Obviously Catholics insist that she is. I say she was not on either account. But I want to use this as a case study of why it's okay for Protestants to say (indeed, why the must say) that Mary is the mother of God. In this latter case, her status as Mother of God is a necessary deduction from what Scripture says. If we believe the Bible that Jesus is God, and if we believe the Bible that Mary was Jesus' mother, then there's no way around the fact that Mary was the Mother of God.

Ok. It seems to me that you're ok with the term, "mother of God". But just not in the same sense that Catholicism teaches. Is that fair?
Jac wrote:
It's just like you and I are forced to give assent to Mary being the Mother of God.
Sorry. You must have me confused with someone else. In the same way I won't say that God died, when Christ died, I won't say that Mary is the Mother of God, though she's the mother of Christ.

I see an important difference.
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Re: Catholicism Questions

#9

Post by PaulSacramento » Thu May 12, 2016 10:50 am

There Is nothing in scripture that tells us that Mary was a perpetual virgin ( on the contrary since Jesus had brothers and sisters) or that she was immaculately conceived.
Scripture is clear that she is blessed among women, yes, but that is ALL.
Anything beyond that is going beyond scripture.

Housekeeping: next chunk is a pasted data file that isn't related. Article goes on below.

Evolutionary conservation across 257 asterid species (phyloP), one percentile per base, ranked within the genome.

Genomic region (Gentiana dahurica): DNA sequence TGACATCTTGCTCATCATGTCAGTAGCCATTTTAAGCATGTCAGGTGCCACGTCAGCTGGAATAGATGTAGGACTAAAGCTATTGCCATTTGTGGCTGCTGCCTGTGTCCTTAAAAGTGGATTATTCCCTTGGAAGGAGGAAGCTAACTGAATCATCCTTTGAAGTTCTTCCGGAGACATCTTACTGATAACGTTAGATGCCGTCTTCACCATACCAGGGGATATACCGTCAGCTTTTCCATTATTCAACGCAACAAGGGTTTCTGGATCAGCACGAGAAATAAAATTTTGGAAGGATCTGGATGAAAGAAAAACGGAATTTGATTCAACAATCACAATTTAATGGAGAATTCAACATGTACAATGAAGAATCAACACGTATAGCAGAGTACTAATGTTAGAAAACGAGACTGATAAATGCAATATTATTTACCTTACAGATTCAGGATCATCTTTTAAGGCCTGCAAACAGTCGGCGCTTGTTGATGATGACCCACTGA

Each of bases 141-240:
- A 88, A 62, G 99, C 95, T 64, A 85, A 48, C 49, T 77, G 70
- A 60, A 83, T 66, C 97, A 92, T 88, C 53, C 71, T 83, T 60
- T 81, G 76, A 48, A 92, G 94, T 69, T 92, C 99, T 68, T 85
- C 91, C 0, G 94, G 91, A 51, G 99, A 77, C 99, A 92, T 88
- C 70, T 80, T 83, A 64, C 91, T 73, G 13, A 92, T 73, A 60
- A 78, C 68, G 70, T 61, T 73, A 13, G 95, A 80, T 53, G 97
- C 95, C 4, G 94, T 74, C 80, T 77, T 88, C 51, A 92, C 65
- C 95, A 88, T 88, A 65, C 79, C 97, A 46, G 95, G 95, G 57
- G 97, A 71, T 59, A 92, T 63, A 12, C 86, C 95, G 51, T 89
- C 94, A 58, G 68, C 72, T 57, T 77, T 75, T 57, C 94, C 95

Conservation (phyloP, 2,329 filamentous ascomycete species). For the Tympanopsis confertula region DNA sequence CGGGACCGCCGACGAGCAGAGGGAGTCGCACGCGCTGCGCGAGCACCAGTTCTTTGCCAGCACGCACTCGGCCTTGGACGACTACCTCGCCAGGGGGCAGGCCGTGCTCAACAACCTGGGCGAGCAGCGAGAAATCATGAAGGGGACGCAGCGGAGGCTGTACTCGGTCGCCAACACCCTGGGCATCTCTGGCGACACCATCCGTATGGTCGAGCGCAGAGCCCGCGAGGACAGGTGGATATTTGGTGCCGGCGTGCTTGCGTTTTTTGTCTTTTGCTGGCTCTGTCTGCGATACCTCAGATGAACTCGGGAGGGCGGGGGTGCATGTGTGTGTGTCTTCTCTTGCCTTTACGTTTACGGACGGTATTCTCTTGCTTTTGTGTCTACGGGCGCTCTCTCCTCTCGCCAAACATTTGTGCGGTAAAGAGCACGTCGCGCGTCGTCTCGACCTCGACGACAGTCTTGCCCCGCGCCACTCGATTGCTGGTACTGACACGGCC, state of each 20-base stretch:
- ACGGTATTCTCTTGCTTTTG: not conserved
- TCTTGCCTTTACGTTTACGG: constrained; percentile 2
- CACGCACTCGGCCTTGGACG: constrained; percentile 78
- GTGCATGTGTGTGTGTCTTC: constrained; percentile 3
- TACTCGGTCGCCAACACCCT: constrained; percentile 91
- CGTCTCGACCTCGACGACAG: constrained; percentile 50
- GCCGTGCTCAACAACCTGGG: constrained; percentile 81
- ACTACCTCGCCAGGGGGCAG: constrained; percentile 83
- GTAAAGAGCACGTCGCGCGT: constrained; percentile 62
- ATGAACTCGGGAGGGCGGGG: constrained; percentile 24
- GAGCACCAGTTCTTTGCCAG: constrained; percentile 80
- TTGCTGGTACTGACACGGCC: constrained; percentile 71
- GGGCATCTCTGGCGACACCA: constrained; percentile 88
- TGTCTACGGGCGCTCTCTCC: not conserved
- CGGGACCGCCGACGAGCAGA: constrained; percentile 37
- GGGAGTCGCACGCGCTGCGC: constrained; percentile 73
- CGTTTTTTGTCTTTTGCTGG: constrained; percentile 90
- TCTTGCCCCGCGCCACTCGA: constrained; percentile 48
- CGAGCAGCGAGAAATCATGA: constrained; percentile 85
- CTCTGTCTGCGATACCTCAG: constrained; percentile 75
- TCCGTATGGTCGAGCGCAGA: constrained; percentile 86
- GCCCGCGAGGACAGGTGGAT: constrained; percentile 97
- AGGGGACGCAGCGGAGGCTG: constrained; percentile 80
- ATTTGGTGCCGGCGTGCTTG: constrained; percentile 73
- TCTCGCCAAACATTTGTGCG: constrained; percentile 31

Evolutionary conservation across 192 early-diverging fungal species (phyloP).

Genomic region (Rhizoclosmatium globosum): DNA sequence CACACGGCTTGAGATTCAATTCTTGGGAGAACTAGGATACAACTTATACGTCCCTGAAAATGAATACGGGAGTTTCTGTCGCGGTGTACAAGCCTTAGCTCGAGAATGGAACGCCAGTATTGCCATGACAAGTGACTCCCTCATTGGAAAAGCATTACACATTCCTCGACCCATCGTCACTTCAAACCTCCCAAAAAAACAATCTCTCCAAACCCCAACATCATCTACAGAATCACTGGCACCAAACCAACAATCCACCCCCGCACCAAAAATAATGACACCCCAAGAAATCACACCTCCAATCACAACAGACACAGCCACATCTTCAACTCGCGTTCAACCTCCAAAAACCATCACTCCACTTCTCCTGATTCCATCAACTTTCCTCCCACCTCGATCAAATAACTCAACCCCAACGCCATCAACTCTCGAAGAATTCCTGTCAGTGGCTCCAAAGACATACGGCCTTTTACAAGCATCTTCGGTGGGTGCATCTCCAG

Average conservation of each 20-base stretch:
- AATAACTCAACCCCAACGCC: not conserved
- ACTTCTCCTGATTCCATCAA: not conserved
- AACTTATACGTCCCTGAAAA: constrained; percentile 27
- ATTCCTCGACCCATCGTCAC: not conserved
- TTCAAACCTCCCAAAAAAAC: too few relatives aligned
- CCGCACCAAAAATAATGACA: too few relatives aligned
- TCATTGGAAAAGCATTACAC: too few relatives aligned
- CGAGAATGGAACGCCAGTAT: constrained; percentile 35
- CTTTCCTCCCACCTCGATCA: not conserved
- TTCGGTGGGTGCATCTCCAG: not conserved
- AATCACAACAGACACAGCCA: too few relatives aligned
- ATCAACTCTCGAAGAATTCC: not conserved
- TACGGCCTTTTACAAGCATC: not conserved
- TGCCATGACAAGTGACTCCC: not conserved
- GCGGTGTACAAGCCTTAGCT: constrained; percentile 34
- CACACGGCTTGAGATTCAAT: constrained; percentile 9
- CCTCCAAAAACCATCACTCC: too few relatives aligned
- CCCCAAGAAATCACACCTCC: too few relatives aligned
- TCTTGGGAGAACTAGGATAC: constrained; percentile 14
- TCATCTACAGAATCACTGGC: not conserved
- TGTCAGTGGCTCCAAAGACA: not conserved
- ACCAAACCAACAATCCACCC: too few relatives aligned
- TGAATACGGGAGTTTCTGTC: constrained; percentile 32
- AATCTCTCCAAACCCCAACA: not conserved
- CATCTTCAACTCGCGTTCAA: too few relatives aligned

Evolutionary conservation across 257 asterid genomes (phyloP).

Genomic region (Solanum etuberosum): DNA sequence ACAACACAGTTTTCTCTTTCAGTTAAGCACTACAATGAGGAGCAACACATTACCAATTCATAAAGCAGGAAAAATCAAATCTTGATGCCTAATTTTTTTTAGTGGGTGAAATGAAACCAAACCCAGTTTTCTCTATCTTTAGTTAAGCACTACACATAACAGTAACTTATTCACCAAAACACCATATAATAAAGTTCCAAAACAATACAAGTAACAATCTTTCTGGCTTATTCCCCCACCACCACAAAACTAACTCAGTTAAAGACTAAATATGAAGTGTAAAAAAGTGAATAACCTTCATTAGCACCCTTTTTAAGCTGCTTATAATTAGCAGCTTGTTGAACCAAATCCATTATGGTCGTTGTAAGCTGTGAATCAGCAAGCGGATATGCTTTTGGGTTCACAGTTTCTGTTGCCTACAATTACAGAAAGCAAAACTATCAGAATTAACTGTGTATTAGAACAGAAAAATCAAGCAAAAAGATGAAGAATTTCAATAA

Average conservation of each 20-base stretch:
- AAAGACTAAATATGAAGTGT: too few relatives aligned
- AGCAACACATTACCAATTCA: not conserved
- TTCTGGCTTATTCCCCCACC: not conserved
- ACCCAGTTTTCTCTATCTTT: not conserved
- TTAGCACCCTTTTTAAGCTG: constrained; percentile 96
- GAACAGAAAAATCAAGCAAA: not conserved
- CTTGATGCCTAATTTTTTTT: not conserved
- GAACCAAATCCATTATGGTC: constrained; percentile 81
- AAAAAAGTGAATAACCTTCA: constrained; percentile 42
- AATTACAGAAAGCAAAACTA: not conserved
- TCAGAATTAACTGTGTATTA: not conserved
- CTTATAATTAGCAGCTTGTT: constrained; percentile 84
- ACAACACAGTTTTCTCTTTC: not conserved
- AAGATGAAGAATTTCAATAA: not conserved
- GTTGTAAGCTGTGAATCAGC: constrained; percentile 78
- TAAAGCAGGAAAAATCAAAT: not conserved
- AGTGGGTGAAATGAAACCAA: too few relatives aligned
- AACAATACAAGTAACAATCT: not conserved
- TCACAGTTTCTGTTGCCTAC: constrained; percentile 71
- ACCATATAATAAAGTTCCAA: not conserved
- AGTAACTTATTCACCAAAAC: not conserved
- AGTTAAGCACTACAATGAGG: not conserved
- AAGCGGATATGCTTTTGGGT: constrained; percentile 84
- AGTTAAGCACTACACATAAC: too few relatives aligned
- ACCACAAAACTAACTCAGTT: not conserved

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Re: Catholicism Questions

#10

Post by Jac3510 » Thu May 12, 2016 11:00 am

RickD wrote:Ok. It seems to me that you're ok with the term, "mother of God". But just not in the same sense that Catholicism teaches. Is that fair?
There's no sense in which she is not "the mother of God." The problems I have with the Catholic take on Mary have nothing to do with that title, and the arguments I've read against it are strawmen at best and Protestants ought to be embarrassed at such foolishness. For instance, CARM says, "Mary bore the Messiah who is God in flesh, but she is not the 'mother of God' in the sense that she was before Him and/or superior to Him as is what motherhood implies." But motherhood does not imply superiority (especially not in the first century culture), and no Catholic or Christian of any kind would say that Mary is superior to Jesus. CARM is just burning down straw men.